CANBERRA/SYDNEY Nov 19 World oil markets are
well supplied despite the loss of nearly 1 million barrels a day
of crude from Iran following sanctions by the United States and
European Union, the head of the International Energy Agency
(IEA) told Reuters on Monday.
Brent crude has stayed above $100 a barrel for most of this
year due to concerns over supply disruptions after the United
States and Europe slapped sanctions on Iran in a bid to force
Tehran to abandon its controversial nuclear programme.
"Well supplied. Yes, that's consistent (with what we've been
saying)," Maria Van der Hoeven, executive director of the IEA
said when asked about global oil supplies. She was in Canberra
to attend a World Energy Outlook presentation to academics,
officials and lawmakers.
Supply was sufficient despite the efficacy of the U.S. and
European sanctions in choking Iran's oil exports, she said.
"More than one million barrels a day are not coming onto the
market -- one million barrels a day of Iranian oil -- so (the
sanctions) are working," van der Hoeven added.
Soaring energy costs prompted the United States to talk of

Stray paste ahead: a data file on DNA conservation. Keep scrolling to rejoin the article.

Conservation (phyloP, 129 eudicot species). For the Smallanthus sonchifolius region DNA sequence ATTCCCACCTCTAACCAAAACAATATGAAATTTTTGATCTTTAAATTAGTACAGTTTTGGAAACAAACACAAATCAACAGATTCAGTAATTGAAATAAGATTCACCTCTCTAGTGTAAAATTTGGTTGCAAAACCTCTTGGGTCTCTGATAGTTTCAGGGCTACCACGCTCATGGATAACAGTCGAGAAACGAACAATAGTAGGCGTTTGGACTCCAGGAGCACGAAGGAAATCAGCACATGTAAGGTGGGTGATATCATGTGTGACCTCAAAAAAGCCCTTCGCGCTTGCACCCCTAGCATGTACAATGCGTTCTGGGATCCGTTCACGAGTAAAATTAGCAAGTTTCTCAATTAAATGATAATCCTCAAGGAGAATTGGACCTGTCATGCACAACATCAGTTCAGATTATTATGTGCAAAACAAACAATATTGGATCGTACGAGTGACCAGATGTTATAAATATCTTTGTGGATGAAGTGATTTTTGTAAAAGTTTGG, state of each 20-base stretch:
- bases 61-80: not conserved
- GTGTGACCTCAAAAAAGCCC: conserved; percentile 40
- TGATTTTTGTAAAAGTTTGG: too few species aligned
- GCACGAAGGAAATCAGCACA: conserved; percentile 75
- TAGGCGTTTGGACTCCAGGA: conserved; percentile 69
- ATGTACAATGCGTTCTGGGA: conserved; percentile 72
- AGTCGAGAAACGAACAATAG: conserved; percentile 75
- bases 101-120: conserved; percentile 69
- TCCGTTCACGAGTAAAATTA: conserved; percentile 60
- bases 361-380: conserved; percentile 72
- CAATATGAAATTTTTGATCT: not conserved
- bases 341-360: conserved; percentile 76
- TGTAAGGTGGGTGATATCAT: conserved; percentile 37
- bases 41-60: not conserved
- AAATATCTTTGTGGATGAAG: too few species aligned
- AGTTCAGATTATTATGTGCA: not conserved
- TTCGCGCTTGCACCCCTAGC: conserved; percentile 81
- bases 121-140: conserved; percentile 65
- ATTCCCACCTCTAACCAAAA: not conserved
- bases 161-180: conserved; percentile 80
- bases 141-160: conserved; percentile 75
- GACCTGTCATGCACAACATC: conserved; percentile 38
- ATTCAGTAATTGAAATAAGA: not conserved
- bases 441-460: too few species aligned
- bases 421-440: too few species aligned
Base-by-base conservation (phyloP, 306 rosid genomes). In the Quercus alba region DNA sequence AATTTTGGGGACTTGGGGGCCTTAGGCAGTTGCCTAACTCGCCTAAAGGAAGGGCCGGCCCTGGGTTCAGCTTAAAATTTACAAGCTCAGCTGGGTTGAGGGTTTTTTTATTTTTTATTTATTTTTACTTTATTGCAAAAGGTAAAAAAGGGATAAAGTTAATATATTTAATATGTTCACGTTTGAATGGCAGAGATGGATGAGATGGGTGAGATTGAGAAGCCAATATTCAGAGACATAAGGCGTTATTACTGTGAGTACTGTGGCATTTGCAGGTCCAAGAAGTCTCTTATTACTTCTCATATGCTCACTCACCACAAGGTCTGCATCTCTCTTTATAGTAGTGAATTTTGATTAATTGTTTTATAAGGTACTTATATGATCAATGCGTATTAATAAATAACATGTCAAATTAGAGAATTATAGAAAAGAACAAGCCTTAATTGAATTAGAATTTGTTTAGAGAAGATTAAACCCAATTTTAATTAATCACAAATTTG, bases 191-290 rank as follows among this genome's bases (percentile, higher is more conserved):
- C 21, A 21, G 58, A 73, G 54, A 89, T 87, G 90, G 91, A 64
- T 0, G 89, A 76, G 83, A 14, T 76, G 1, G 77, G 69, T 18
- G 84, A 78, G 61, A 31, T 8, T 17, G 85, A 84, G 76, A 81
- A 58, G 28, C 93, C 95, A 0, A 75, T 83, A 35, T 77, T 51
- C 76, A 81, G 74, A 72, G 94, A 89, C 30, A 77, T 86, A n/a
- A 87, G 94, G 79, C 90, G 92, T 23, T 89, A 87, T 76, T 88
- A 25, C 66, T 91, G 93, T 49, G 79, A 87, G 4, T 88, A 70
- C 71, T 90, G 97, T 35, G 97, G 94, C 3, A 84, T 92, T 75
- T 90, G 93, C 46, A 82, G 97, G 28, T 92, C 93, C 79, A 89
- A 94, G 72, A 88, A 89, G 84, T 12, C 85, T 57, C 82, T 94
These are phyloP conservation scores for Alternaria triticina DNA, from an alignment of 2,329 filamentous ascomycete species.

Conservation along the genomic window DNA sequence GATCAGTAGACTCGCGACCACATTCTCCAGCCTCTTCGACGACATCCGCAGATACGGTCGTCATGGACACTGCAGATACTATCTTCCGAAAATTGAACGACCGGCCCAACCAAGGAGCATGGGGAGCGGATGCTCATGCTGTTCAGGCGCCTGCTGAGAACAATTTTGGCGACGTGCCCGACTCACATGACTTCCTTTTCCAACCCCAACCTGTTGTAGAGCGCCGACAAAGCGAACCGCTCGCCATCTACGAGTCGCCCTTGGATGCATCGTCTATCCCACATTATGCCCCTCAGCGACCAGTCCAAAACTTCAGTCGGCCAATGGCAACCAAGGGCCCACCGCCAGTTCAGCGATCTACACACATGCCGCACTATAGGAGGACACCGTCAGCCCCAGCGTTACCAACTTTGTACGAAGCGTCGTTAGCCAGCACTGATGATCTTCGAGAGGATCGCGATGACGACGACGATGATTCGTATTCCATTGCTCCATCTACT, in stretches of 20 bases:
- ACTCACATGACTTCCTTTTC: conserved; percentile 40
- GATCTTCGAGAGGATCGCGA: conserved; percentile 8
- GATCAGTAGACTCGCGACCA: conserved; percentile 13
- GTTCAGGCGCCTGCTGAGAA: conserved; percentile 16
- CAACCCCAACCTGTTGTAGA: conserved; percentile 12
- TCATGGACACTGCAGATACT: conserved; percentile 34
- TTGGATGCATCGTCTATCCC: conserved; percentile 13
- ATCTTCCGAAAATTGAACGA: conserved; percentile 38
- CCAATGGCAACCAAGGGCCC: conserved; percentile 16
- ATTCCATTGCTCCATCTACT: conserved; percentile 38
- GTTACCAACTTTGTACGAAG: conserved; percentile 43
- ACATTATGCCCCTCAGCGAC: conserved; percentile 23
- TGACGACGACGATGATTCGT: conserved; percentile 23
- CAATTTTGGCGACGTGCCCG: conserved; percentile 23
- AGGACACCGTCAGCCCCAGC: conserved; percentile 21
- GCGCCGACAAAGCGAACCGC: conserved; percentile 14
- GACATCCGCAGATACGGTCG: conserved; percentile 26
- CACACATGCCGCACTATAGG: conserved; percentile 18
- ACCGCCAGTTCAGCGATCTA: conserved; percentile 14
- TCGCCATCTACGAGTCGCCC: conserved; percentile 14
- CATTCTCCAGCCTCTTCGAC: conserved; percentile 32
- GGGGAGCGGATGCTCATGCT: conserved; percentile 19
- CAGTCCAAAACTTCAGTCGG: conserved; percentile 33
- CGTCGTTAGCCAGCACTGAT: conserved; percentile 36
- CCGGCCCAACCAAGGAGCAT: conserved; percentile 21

releasing strategic petroleum reserves (SPR) as one option to
dampen prices earlier this year, a move that was opposed by IEA
and some member nations.
A spike in tensions in the Middle East in the past few days,
following air strikes by Israel on the Gaza strip and
Palestinian rocket attacks, has for now had no impact on the
IEA's outlook for oil market fundamentals, she said.
Investors fear the Israeli-Palestinian conflict could draw
in Middle East producers and threaten oil flows from the region,
which supplies more than a third of the world's crude.
January delivery Brent gained 75 cents to $109.70 a
barrel by 0610 GMT on Monday, as Middle East tensions added to
concerns about supply from the region.
The IEA advises industrialised nations on energy policy and
represents 28 oil importing countries.
U.S. GAS PRICES
Separately on Monday, van der Hoeven told a conference in
Sydney that lower U.S. natural gas prices due to a boom in shale
gas were unlikely to bring down prices in Europe or Asia.
The United States has yet to start exporting liquefied
natural gas (LNG). How much gas it will eventually export is the
subject of debate among politicians, some of whom believe
exports should be limited to ensure the country's domestic
economy benefits from the shale boom.
Benchmark U.S. gas prices fell as low $2.50 per mmBtu
(million British Thermal Units) in June, while gas prices in
Europe were running at around $10 per mBtu and in Asia at $16 to
$18 per mBtu, van der Hoeven said.
"Let's be honest, a price of $2.50 mBtu as we've seen in the
United States doesn't cover all costs, so it's impossible to
have prices like this in other parts of the world," van der
Hoeven told the annual Australian Institute of Energy national